good result in practice. This filter applies a Gaussian bump that is
centered at the pixel and radially symmetric around it.
Figure 8.53 compares plots of the Gaussian
filter and the Mitchell filter (described in Section 8.8.6).
The Gaussian does tend to cause slight
blurring of the final image compared to some of the other filters, but this
blurring can help mask any remaining aliasing. This filter is the
default one used in `pbrt`.

The *Gaussian function* is parameterized by the position of the peak
and the standard deviation :

Larger values of cause a slower falloff, which leads to a blurrier image when the Gaussian is used as a filter.

The `GaussianFilter` is centered at the origin, so . Further,
the filter function subtracts the
value of the Gaussian at the end of its extent from the filter value in order
to make the filter go to 0 at its limit:

For efficiency, the constructor precomputes the constant term for in each direction.

The product of the two 1D Gaussian functions gives the overall filter value
according to Equation (8.26). The calls to
`std::max()` ensure that the value of 0 is returned for points outside
of the filter’s extent.

The integral of the Gaussian is

where is the error function. `GaussianIntegral()` evaluates its
value over a given range. The filter function’s integral can be
computed by evaluating the Gaussian’s integral over the filter’s
range and subtracting the integral of the offset that takes the filter to
zero at the end of its extent.

It is possible to sample from the Gaussian function using a polynomial
approximation to the inverse error function, though that is not sufficient
in this case, given the presence of the second term of the filter function in
Equation (8.26). `pbrt`’s
`GaussianFilter` implementation therefore uses a `FilterSampler`
for sampling.

### 8.8.6 Mitchell Filter

Filter design is notoriously difficult, mixing mathematical analysis and
perceptual experiments. Mitchell and Netravali (1988)
developed a family of parameterized filter functions in order to be able to
explore this space in a systematic manner. After analyzing test subjects’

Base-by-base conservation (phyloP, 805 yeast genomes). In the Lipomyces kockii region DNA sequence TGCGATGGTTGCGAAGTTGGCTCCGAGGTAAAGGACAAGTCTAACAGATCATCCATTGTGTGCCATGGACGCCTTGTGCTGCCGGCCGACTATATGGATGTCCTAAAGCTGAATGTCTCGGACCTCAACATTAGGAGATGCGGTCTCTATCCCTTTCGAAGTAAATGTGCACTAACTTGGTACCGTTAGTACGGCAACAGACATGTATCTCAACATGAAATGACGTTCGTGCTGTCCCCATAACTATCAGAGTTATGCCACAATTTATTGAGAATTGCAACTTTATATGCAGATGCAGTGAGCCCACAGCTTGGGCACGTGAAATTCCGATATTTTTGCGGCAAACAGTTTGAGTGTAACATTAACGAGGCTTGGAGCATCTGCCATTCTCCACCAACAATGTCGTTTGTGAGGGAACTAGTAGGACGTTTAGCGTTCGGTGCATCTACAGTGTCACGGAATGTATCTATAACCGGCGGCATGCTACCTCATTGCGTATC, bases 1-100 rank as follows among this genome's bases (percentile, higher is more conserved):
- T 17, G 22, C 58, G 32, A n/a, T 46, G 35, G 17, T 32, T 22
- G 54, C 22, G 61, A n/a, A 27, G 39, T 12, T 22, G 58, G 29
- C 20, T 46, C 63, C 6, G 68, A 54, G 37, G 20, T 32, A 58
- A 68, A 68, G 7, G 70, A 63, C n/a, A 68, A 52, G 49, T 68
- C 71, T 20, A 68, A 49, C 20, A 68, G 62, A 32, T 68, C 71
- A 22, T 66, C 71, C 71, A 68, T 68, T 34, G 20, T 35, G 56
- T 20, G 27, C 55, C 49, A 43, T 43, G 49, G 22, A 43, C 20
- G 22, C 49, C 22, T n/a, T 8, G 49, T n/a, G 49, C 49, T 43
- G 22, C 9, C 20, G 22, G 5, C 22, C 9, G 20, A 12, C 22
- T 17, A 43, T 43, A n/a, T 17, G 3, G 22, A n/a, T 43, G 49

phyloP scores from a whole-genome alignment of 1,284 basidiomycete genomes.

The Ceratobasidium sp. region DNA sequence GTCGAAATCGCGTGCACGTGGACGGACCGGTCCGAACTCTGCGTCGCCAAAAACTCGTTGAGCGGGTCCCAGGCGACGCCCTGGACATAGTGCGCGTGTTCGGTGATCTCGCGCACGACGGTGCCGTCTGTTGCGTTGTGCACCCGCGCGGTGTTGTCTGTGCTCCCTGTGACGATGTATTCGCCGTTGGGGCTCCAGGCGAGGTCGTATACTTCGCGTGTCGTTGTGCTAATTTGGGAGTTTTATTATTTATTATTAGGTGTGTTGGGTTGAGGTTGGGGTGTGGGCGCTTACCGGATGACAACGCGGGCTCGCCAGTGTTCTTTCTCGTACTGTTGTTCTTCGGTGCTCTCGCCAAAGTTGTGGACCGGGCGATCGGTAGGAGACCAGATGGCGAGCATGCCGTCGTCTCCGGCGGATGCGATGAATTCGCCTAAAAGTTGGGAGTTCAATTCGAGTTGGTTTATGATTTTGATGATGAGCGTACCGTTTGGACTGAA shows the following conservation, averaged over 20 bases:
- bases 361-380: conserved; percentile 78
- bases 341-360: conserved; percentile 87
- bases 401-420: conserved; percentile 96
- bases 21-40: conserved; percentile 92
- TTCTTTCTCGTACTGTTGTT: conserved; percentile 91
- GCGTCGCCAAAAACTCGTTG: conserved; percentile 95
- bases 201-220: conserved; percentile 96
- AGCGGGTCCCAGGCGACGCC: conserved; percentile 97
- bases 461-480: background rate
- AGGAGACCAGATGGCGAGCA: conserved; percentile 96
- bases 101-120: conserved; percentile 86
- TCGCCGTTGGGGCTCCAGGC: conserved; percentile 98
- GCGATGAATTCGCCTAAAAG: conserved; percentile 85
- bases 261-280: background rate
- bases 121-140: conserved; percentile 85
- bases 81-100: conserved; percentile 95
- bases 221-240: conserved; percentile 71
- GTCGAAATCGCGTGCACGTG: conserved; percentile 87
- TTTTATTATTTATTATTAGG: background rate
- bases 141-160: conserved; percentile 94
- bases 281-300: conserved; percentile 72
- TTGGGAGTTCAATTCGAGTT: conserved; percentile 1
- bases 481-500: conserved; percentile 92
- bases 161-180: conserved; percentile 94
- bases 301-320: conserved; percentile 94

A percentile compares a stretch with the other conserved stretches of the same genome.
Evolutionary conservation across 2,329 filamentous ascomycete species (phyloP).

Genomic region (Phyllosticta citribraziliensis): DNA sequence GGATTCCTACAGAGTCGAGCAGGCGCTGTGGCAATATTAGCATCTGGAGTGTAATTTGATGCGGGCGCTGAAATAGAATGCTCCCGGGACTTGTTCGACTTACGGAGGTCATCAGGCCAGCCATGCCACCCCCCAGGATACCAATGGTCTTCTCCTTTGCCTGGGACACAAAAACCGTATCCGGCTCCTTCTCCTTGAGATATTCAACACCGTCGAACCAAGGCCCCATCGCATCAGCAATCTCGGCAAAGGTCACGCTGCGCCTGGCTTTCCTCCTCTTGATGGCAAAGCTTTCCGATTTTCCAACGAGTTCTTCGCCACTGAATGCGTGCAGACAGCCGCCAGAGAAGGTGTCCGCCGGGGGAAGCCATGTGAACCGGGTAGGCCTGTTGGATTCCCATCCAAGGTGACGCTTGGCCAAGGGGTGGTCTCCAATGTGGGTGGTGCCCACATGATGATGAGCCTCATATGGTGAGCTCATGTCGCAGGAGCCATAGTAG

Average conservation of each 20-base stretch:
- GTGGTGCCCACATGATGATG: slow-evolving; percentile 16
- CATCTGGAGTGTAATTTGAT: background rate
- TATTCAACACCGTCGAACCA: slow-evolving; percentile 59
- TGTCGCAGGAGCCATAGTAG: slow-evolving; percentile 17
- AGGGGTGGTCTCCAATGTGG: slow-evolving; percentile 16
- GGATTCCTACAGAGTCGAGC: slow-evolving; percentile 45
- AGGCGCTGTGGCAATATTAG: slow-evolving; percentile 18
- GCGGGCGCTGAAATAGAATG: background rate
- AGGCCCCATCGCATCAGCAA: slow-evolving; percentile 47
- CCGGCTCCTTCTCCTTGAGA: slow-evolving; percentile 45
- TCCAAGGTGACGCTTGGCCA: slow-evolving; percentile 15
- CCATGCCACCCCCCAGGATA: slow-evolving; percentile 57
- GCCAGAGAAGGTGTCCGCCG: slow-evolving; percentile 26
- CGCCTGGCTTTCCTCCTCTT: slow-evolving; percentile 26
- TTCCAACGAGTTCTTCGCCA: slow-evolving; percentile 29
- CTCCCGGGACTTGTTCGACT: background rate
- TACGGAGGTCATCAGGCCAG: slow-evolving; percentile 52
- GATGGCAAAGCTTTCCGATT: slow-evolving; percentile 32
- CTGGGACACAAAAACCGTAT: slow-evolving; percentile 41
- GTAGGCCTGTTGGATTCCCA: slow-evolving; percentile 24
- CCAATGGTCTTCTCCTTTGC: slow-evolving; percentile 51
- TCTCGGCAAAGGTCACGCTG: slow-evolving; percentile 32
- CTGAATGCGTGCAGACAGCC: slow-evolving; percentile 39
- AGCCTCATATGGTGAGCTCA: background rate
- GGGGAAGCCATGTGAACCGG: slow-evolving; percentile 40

subjective responses to images filtered with a variety of parameter values,
they developed a filter that tends to do a good job of trading off between
*ringing* (phantom edges next to actual edges in the image) and
*blurring* (excessively blurred results)—two common artifacts from
poor reconstruction filters.

Note from the graph in Figure 8.53(b) that
this filter function takes on negative values out by its edges; it has
*negative lobes*. In practice these negative regions improve the
sharpness of edges, giving crisper images (reduced blurring). If they
become too large, however, ringing tends to start to enter the image.
Furthermore, because the final pixel values can become negative, they
will eventually need to be clamped to a legal output range.

Figure 8.54 shows this filter reconstructing the two test functions. It does extremely well with both of them: there is minimal ringing with the step function, and it does a good job with the sinusoidal function, up until the point where the sampling rate is not sufficient to capture the function’s detail.

The Mitchell filter has two parameters called and . Although any values can be used for these parameters, Mitchell and Netravali recommend that they lie along the line .

The Mitchell–Netravali filter is the product of 1D filter functions in the and directions and is therefore separable.

The 1D function used in the Mitchell filter is an even function defined over the range . This function is made by joining a cubic polynomial defined over with another cubic polynomial defined over . This combined polynomial is also reflected around the plane to give the complete function. These polynomials are controlled by the and parameters and are chosen carefully to guarantee and continuity at , , and . The polynomials are

`Mitchell1D()` evaluates this
function. Its implementation is straightforward and is not included here.

As a cubic polynomial, sampling this filter function directly would require
inverting a quartic. Therefore, the `MitchellFilter` uses the
`FilterSampler` for sampling.

However, the function is easily integrated. The result is independent of the values of and .

### 8.8.7 Windowed Sinc Filter

Finally, the `LanczosSincFilter` class implements a filter
based on the sinc function. In practice, the sinc filter is often
multiplied by another function that goes to 0 after some distance. This
gives a filter function with finite extent. An additional parameter
controls how many cycles the sinc function passes through before it
is clamped to a value of 0.
Figure 8.55 shows a graph of three cycles of
the sinc function, along with a graph of the windowing function we
use, which was developed by Lanczos. The Lanczos window is
just the central lobe of the sinc function, scaled to cover the
cycles:

Figure 8.55 also shows the filter that we will
implement here, which is the product of the sinc function and the windowing
function. It is evaluated by the `WindowedSinc()` utility function.

Its implementation uses the `Sinc()` function, which in turn is
implemented using the numerically robust `SinXOverX()` function.

`LanczosSincFilter`.

Figure 8.56 shows the windowed sinc’s reconstruction results for uniform 1D samples. Thanks to the windowing, the reconstructed step function exhibits far less ringing than the reconstruction using the infinite-extent sinc function (compare to Figure 8.11). The windowed sinc filter also does extremely well at reconstructing the sinusoidal function until prealiasing begins.

The evaluation method is easily implemented in terms of the
`WindowedSinc()` function.

There is no convenient closed-form approach for sampling from the windowed
sinc function’s distribution, so a `FilterSampler` is used here as
well.

There is no closed-form expression of the filter’s integral, so its
`Integral()` method, not included in the text, approximates it using a
Riemann sum.